St. Augustine is among the most vulnerable grass varieties to fungal diseases, pests, and weed infestation. These St Augustine diseases could affect your lawn significantly, making it unsightly. Early identification and management of these St. Augustine grass problems are vital to keeping your turf healthy and magnificent. So, which are the common St Augustine grass diseases?
St Augustine grass diseases include brown patch, gray leaf spot, take-all root rot (TARR), fairy ring, St. Augustine decline, and nigrospora stolon rot.
Although this turf type is relatively resistant to diseases, it is still vulnerable to these fungal diseases. One St Augustine grass disease can kill your lawn and start over. Therefore, act quickly to save your grass if your lawn shows vivid signs of stress, like brown patches.
St Augustine Grass Diseases Pictures: How to Diagnose
You can identify problems with St. Augustine grass if you notice the following symptoms;
i. If the Saint Augustine grass stolons start turning brown, that’s a fungal infection.
ii. Random yellowing of turf leaves signifies fungi, weeds, or pest infestation. Excessive shading may also cause the yellowing of grass blades.
iii. Roots pulling out effortlessly indicates fungal issues.
iv. Once you notice irregular brown patches in your lawn, it signifies the presence of fungal problems.
v. If the leaf blades start to brown at the base, that’s a fungal infestation issue.
Which Are the Common Problems With St Augustine Grass?
Here are St Augustine grass diseases pictures you need to beware of:
1. Brown patch disease
Brown patch disease or Rhizoctonia solani attacks your Saint Augustine grass, mainly in winter or fall. The disease thrives when the temperatures are low, the ground has excessive moisture, or the yard has too much thatch.
You can identify the disease by seeing dark brown spots in leaf blades, thinning out edges, or loose grass.
2. Gray leaf spot
This St Augustine grass disease is caused by Pyricularia grisea. It flourishes in areas with high temperatures, excessive water, or shaded areas. Nitrogen deficiency or excess fertilizer use in your lawn also accelerates the spread of gray leaf spots.
You can first identify it with oval and round patches on the turf with dark brown margins.
3. Take-all root rot (TARR)
Take-all root rot spread quickly during April and May. It mainly affects the root system and is caused by excessive shading, over-watering, under-watering, extreme temperatures, and herbicide injury.
If you notice yellowing of turf blades, root rotting leaves thinning, or irregular brown spots, that’s a take-all root rot problem.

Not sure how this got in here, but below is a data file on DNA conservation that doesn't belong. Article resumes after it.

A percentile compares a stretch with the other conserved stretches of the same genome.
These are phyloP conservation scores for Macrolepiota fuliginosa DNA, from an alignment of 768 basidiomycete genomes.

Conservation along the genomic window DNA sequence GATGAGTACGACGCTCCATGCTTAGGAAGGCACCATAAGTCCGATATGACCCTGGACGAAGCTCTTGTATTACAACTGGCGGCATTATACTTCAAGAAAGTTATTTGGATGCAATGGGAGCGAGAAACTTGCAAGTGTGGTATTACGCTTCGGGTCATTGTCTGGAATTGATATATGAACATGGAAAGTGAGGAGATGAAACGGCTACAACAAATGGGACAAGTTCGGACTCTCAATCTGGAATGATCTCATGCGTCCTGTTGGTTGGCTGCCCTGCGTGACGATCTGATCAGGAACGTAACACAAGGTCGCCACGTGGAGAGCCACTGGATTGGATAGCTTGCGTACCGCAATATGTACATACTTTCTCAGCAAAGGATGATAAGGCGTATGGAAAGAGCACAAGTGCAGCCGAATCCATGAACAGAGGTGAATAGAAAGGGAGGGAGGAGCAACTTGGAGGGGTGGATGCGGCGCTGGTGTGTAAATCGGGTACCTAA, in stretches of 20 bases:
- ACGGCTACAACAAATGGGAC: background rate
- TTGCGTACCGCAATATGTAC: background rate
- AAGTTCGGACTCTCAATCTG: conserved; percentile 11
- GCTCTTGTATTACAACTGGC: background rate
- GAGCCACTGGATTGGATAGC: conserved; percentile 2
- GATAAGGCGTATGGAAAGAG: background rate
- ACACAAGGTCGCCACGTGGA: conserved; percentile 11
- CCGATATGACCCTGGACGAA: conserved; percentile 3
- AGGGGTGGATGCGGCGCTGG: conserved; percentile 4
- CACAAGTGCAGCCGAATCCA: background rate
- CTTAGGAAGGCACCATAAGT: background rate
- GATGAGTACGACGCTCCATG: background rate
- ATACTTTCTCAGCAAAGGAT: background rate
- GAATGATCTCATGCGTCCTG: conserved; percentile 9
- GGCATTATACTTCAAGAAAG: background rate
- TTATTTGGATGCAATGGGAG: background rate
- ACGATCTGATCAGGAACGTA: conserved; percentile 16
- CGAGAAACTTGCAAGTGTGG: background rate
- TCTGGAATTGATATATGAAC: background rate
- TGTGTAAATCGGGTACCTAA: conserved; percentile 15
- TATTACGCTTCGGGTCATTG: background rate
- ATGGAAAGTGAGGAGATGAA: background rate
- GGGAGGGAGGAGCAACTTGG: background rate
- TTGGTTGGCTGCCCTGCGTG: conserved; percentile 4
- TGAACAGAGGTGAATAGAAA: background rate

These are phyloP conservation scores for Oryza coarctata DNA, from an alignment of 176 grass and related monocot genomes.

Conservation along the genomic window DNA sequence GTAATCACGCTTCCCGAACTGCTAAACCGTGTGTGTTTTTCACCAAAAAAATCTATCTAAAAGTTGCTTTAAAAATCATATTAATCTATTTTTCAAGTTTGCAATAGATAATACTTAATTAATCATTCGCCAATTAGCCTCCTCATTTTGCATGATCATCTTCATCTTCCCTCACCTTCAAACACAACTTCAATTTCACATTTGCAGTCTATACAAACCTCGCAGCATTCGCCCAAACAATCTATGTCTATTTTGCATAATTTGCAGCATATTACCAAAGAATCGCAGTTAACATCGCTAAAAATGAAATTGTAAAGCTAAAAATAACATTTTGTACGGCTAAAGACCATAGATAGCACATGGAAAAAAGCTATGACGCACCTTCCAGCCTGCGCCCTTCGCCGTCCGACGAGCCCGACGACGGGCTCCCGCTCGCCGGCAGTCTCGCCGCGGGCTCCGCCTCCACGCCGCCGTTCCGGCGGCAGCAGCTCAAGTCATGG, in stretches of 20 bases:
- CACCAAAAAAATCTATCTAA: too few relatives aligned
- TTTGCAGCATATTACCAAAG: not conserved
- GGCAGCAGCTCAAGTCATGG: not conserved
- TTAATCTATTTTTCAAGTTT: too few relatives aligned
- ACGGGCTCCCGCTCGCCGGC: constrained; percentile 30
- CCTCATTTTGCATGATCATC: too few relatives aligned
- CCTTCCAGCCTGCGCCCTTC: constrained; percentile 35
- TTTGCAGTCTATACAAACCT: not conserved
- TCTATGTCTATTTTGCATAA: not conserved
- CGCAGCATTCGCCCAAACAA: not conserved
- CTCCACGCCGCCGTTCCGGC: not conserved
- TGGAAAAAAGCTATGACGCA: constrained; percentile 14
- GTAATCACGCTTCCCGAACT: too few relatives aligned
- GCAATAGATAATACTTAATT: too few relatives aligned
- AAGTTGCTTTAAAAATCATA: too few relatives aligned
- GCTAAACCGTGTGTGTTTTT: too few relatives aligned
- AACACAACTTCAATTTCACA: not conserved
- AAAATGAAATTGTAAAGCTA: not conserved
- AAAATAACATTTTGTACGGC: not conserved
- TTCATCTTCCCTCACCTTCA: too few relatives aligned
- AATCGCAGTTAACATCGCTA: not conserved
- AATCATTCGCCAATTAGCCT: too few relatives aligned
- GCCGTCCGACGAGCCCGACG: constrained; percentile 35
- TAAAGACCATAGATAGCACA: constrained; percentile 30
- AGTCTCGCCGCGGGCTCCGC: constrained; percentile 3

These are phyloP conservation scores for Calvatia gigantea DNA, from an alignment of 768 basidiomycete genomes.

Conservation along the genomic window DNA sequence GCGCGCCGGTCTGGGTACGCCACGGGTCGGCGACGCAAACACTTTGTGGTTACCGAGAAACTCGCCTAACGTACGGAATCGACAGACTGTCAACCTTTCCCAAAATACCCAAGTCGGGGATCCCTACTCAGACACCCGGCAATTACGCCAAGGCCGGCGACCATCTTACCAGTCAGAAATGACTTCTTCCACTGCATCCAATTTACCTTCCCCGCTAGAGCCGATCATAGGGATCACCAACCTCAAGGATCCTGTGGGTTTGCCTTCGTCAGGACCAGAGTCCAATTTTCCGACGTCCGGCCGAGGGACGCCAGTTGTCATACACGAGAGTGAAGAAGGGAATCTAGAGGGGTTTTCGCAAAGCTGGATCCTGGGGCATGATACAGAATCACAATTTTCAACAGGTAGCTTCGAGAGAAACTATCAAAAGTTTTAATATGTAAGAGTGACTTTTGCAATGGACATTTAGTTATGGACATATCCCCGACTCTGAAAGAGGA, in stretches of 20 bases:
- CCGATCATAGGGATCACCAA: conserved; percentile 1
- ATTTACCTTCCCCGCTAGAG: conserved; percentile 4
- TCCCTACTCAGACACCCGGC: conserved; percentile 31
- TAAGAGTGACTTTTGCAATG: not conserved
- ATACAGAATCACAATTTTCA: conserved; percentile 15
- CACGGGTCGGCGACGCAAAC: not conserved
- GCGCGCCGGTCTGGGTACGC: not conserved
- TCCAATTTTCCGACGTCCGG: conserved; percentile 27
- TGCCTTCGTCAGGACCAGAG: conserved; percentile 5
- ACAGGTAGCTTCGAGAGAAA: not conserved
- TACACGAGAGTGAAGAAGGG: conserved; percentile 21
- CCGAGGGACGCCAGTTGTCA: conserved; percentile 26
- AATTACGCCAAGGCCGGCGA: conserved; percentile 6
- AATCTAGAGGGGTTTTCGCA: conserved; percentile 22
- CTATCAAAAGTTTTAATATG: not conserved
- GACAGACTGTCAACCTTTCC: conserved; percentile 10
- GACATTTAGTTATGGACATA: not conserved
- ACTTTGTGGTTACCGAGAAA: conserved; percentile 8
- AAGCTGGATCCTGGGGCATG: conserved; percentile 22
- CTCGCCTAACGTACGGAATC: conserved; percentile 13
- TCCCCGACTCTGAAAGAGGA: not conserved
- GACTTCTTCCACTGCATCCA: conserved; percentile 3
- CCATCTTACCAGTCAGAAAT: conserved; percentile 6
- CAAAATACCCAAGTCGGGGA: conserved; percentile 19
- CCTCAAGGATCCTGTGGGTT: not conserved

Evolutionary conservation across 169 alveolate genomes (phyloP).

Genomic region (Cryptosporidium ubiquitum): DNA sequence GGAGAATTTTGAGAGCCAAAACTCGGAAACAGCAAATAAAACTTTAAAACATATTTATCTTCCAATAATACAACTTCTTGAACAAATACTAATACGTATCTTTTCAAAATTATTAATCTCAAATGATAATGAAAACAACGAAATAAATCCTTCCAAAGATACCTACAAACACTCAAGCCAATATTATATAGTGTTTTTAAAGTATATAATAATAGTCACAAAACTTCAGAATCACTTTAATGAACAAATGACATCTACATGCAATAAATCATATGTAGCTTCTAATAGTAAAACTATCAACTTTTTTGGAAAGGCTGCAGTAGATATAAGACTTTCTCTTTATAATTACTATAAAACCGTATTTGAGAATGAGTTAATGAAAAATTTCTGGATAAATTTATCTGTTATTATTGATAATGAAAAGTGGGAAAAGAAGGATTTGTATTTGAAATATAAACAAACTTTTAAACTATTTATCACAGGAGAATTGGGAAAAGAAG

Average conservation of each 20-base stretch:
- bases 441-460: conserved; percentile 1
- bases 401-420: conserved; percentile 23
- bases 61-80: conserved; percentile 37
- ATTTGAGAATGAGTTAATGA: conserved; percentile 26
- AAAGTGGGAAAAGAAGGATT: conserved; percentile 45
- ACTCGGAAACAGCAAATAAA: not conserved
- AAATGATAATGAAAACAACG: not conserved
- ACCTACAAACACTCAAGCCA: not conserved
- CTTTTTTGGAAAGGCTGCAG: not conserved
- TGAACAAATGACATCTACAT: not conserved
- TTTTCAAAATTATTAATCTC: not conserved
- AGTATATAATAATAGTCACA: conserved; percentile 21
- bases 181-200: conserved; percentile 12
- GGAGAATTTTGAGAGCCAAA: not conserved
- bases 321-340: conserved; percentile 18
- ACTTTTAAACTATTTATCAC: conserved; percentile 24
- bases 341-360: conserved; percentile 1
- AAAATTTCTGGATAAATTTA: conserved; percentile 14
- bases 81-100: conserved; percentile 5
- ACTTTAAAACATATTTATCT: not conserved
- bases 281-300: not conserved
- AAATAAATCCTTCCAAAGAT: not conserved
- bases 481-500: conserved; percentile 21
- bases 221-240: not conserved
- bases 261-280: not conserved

4. Fairy ring
Fairy ring diseases are caused by Basidiomycetes fungus and are predominant in areas with sandy soil and excessive thatch. This problem forms a fungal mat in the ground preventing proper water absorption into the soil.
It’s characterized by dark green circles in the turf enclosed by a ring of dead lawn.
5. Nigrospora stolon rot
This disease is triggered by Nigrospora sphaerica fungus and is dominant in summer, drought periods, or dry spring. It prevents proper absorption of nutrients and water by the grass, making the leaves thin and yellow. The problem eventually causes the roots to rot and decay.
Other Saint Augustine Grass Problems
Your St. Augustine grass may stunt or die because of other issues apart from fungal diseases. These grass problems include;
- Pests infestation, especially Chinch bugs attacks and white grubworms
- Weeds invasion
- Excessive shading
- Over-watering and under-watering
- Cold damage
St Augustine Grass Diseases FAQs
Q: How do you treat Saint Augustine grass diseases?
A: You can treat St. Augustine grass diseases by spraying the lawn with fungicides like propiconazole, azoxystrobin, thiophanate-methyl, or myclobutanil. Water the grass straightaway after application and do proper fertilization.
Q: Which factors contribute to St Augustine grass issues?
A: Factors that cause Saint Augustine grass issues include prolonged drought conditions, freezing temperatures, diseases, pests, and weeds infestation. Over-watering, under-watering, and excessive shading are other elements that lead to lawn problems.
Although St. Augustine grass is fairly disease-resistant, it is still vulnerable to diseases, especially in summer and spring.
Common St Augustine grass diseases are brown patch, gray leaf spot, take-all root rot, fairy ring, and Nigrospora stolon rot. Low temperatures, excessive moisture, drought, excessive thatch, excessive shading, and improper lawn maintenance are the leading causes.
You can treat these diseases by applying fungicides like propiconazole, azoxystrobin, thiophanate-methyl, or myclobutanil.